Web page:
Date of Graduation


Document Type


Degree Name

Bachelor of Science

Degree Level



Health, Human Performance and Recreation


Dr. Kaitlin Gallagher

Committee Member/Reader

Dr. Michelle Gray

Committee Member/Second Reader

Dr. Tyrone Washington



Purpose: The purpose of this longitudinal study was to analyze the impact of the degradation in footwear, due to increased mileage, on the incidence of overuse injuries in the female distance runners on the Arkansas Cross-Country team over the course of four weeks. Methods: Eight female participants over the age of 18 from the University of Arkansas women’s cross-country team that trained in a neutral-ride running shoe were recruited. Each week subjects recorded their mileage and completed a pain survey over the FOOT, LOWER-LEG, KNEE, UPPER-LEG, HIPS, and LOWER BACK while midsole thickness of their training shoes was measured at five locations: posterior heel, lateral heel, medial heel, lateral metatarsal arch, medial metatarsal arch. Results: There was a statistically significant main effect of WEEK for all shoe deformation locations except for the left lateral metatarsal arch with a p-value of 0.005. TOTAL, FOOT, and LOWER-LEG pain scores over the four weeks for each subject showed no consistent correlation with increased time across all subjects. The regression analysis showed no consistent pattern or relevance between shoe degradation and mileage or between shoe degradation and injury score. Conclusion: The midsole thickness of neutral-ride running shoes decreases as mileage is placed upon it over time. The limitations of this study inhibit our ability to determine if this change in midsole thickness has a detrimental effect on the athletes’ overuse injury pain. Future studies should explore the changes in shoe characteristics throughout a season to determine if these changes play any role in an athlete’s ability to perform their best and deal with an injury.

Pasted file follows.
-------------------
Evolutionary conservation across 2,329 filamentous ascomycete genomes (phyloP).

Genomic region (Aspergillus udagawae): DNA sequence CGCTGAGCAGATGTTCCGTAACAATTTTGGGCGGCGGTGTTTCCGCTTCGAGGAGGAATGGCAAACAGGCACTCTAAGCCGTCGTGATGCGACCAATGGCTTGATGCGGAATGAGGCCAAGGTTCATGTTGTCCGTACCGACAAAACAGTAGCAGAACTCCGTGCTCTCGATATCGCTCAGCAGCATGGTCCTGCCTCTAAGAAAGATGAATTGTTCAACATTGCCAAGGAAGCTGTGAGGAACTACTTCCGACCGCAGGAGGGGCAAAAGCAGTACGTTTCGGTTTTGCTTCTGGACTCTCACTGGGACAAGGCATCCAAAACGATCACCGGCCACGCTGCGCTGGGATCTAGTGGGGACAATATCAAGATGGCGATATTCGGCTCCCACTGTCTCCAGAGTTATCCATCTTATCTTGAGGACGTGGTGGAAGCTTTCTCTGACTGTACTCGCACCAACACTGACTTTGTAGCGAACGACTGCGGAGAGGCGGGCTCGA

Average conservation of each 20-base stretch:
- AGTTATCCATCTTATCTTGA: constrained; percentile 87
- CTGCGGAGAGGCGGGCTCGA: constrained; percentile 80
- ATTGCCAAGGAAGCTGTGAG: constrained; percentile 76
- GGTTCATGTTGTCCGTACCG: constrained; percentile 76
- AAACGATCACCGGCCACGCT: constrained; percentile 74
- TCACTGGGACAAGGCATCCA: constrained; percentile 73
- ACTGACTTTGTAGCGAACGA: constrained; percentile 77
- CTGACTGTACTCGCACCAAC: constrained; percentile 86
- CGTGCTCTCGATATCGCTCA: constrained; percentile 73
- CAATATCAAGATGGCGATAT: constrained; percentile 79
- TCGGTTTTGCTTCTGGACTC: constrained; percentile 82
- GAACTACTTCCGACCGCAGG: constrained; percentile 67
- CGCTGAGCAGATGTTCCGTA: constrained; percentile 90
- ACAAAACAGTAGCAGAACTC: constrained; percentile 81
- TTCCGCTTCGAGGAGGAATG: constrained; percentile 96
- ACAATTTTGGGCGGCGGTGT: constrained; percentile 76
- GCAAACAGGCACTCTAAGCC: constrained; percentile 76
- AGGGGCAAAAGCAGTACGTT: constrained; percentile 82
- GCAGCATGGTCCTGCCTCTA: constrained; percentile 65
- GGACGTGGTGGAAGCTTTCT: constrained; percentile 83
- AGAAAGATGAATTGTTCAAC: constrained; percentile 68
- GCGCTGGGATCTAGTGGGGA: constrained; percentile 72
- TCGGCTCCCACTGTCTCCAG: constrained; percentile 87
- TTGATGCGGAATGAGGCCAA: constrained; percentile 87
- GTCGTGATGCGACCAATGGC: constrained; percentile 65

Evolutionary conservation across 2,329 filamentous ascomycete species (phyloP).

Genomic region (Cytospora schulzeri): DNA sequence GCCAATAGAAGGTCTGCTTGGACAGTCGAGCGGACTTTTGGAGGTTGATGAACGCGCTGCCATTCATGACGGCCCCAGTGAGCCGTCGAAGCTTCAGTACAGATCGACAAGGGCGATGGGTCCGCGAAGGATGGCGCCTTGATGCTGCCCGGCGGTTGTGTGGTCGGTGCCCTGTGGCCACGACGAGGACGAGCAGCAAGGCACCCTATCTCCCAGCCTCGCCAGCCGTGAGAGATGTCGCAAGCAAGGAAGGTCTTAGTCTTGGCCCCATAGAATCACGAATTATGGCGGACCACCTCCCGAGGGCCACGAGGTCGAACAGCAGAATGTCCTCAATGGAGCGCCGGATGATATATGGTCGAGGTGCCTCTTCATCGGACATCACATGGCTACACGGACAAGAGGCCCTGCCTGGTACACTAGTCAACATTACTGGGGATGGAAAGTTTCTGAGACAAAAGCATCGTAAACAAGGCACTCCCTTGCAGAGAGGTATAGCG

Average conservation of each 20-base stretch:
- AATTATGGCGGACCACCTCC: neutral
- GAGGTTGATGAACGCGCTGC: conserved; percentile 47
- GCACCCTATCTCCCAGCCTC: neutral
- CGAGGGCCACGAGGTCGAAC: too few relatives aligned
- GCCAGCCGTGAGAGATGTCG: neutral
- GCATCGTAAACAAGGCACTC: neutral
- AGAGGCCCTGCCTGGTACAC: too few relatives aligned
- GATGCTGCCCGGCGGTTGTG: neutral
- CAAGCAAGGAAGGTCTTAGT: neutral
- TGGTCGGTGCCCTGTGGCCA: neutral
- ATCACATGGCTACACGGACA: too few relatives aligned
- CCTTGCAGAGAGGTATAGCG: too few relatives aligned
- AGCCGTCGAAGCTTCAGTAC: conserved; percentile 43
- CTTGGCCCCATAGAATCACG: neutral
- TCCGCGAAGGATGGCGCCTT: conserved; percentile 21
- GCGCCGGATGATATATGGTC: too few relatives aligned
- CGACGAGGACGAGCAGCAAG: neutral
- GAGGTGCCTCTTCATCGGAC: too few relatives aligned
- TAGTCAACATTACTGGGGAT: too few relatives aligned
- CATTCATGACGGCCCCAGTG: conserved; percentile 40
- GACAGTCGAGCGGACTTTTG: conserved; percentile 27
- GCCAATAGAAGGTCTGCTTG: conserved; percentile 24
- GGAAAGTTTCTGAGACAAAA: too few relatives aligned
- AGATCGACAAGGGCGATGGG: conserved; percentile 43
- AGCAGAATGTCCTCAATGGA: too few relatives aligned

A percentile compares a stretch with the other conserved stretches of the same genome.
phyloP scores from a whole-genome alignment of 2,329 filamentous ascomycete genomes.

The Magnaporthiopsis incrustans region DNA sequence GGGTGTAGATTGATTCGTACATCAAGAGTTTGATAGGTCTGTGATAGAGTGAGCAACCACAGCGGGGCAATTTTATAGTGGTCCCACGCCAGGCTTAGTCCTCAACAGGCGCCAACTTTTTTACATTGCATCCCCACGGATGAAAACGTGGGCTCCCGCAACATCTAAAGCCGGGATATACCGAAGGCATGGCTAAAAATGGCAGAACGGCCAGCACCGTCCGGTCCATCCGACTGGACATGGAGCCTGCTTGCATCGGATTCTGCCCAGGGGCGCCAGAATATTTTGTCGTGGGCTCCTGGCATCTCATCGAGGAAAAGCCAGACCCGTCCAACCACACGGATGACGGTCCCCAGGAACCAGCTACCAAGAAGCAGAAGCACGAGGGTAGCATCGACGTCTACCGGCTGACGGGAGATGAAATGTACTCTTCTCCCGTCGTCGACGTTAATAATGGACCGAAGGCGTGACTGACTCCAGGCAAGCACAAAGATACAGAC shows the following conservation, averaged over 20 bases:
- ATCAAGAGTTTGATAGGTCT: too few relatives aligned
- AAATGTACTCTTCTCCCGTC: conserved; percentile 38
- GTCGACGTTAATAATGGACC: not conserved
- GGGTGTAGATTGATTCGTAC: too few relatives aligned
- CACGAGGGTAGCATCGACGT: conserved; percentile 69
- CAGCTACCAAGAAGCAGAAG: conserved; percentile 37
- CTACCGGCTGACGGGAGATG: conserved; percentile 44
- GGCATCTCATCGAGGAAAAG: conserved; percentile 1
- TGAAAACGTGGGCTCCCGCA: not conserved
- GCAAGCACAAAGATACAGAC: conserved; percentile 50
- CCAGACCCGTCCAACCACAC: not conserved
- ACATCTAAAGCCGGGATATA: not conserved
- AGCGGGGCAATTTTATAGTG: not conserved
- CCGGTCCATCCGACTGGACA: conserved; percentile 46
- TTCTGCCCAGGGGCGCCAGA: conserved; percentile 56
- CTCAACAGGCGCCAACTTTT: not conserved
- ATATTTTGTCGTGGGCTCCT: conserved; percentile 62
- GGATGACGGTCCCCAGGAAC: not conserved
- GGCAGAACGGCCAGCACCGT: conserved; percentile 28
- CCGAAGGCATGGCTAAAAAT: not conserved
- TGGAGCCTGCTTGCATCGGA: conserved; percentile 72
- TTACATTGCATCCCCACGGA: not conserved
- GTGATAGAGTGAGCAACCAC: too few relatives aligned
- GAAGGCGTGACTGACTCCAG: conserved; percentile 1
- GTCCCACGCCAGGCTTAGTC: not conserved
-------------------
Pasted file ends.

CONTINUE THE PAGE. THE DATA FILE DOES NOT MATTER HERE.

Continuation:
mileage, midsole, stress fracture